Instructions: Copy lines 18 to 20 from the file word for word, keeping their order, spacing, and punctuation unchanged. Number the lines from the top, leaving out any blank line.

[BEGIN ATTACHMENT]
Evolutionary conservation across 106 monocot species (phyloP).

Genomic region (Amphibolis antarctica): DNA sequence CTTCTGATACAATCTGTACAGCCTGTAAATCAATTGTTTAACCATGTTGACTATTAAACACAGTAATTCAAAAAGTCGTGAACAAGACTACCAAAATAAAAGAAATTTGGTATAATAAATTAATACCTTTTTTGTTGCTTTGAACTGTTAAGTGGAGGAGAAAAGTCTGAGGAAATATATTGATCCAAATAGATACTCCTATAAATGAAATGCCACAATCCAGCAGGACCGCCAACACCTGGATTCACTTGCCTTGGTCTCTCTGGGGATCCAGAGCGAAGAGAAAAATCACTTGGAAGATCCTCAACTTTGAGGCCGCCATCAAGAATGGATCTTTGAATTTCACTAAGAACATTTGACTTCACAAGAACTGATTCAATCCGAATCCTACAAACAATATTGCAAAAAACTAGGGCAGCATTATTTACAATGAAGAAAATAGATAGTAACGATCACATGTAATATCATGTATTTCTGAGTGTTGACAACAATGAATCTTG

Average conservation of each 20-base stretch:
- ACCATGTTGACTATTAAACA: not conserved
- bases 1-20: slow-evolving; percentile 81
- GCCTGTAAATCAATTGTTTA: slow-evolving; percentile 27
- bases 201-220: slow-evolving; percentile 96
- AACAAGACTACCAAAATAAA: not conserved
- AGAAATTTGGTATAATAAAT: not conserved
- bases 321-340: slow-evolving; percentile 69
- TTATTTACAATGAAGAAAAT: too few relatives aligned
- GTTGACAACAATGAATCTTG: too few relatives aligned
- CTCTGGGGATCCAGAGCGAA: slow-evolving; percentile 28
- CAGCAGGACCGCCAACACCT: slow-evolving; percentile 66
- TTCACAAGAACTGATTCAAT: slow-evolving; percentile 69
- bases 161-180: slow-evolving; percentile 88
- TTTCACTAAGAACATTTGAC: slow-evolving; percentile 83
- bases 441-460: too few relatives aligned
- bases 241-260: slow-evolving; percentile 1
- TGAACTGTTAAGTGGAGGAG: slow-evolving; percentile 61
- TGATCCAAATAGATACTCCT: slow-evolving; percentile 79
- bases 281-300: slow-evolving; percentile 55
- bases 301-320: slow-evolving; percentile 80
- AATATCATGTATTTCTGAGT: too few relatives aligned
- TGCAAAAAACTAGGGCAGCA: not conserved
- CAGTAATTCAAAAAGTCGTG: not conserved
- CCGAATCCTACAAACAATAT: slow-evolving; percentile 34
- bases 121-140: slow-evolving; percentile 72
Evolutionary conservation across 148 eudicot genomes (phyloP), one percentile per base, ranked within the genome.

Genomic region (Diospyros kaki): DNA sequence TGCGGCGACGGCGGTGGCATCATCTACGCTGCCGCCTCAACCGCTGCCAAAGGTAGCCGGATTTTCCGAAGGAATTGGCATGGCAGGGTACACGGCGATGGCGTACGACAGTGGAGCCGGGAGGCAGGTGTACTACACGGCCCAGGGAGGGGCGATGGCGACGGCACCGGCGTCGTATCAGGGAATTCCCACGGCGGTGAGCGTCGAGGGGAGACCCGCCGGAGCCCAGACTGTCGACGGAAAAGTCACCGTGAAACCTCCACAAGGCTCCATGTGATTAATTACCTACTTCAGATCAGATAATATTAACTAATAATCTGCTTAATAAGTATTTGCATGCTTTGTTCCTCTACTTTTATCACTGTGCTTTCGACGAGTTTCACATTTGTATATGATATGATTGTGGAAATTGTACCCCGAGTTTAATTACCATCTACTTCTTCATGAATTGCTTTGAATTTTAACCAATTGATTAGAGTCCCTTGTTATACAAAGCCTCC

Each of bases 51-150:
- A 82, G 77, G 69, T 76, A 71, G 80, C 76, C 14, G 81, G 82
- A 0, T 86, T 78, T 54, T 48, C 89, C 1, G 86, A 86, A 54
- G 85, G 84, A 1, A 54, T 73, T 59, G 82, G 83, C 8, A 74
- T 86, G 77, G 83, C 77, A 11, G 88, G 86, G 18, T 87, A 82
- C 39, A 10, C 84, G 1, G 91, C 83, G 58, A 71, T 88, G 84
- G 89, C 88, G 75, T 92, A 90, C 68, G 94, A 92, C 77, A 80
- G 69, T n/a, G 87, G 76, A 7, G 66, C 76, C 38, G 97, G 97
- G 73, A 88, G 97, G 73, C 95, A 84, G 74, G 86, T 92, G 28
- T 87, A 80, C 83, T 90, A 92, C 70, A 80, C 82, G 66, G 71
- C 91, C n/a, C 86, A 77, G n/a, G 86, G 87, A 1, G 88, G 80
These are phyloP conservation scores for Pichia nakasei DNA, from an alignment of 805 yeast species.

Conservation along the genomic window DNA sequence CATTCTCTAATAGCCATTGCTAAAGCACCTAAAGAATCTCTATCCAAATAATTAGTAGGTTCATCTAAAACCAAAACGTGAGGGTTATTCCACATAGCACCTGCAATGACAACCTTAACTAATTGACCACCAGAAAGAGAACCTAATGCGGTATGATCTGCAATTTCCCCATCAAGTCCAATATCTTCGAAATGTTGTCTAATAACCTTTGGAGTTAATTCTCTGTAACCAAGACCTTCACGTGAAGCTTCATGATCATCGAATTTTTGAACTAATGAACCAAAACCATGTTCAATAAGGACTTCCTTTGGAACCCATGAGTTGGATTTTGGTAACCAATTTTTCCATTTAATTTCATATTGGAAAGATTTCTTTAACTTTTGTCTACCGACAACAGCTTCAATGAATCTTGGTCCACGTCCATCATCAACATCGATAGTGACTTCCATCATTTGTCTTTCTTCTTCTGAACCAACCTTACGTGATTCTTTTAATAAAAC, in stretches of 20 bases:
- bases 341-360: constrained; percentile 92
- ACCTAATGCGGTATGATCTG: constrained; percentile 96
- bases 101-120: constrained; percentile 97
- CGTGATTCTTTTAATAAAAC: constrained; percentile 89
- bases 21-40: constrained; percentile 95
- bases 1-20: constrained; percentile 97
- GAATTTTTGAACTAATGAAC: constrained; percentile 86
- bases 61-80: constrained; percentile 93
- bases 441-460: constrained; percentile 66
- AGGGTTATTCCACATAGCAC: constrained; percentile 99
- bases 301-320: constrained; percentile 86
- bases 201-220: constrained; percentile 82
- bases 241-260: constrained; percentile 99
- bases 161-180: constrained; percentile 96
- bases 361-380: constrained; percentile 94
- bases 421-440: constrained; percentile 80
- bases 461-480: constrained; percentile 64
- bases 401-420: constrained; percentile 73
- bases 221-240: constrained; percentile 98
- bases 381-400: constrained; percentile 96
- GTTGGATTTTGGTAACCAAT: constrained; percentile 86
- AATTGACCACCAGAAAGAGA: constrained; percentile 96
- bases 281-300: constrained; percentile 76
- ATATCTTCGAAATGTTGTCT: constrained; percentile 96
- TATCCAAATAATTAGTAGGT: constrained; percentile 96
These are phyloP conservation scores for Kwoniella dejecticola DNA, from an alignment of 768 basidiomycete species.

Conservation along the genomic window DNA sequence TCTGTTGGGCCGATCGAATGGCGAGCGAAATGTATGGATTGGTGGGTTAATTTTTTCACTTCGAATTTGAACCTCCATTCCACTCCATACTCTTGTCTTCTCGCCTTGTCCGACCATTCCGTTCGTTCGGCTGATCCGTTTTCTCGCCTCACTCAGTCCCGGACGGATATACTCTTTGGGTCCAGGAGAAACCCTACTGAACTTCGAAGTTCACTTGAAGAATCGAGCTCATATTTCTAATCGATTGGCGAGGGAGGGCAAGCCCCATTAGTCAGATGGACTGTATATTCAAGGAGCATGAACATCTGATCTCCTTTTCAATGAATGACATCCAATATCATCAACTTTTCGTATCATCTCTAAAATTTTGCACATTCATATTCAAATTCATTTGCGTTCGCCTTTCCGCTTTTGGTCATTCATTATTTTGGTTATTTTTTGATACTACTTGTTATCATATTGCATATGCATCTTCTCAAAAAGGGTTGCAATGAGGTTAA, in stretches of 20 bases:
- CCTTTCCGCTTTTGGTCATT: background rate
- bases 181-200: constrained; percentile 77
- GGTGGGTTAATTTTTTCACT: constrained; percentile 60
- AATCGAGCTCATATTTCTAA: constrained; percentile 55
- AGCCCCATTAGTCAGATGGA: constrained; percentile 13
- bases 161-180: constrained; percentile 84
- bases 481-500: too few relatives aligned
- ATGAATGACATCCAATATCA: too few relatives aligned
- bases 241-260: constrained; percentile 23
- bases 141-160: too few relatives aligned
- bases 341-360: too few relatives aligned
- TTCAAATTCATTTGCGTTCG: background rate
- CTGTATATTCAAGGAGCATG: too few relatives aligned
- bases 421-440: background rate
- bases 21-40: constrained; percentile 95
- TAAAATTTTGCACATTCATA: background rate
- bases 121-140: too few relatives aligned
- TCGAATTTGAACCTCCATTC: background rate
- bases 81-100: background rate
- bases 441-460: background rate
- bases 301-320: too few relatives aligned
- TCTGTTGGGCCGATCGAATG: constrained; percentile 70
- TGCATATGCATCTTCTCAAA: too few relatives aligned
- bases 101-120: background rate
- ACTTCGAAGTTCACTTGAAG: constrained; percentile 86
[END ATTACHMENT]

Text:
- bases 441-460: too few relatives aligned
- bases 241-260: slow-evolving; percentile 1
- TGAACTGTTAAGTGGAGGAG: slow-evolving; percentile 61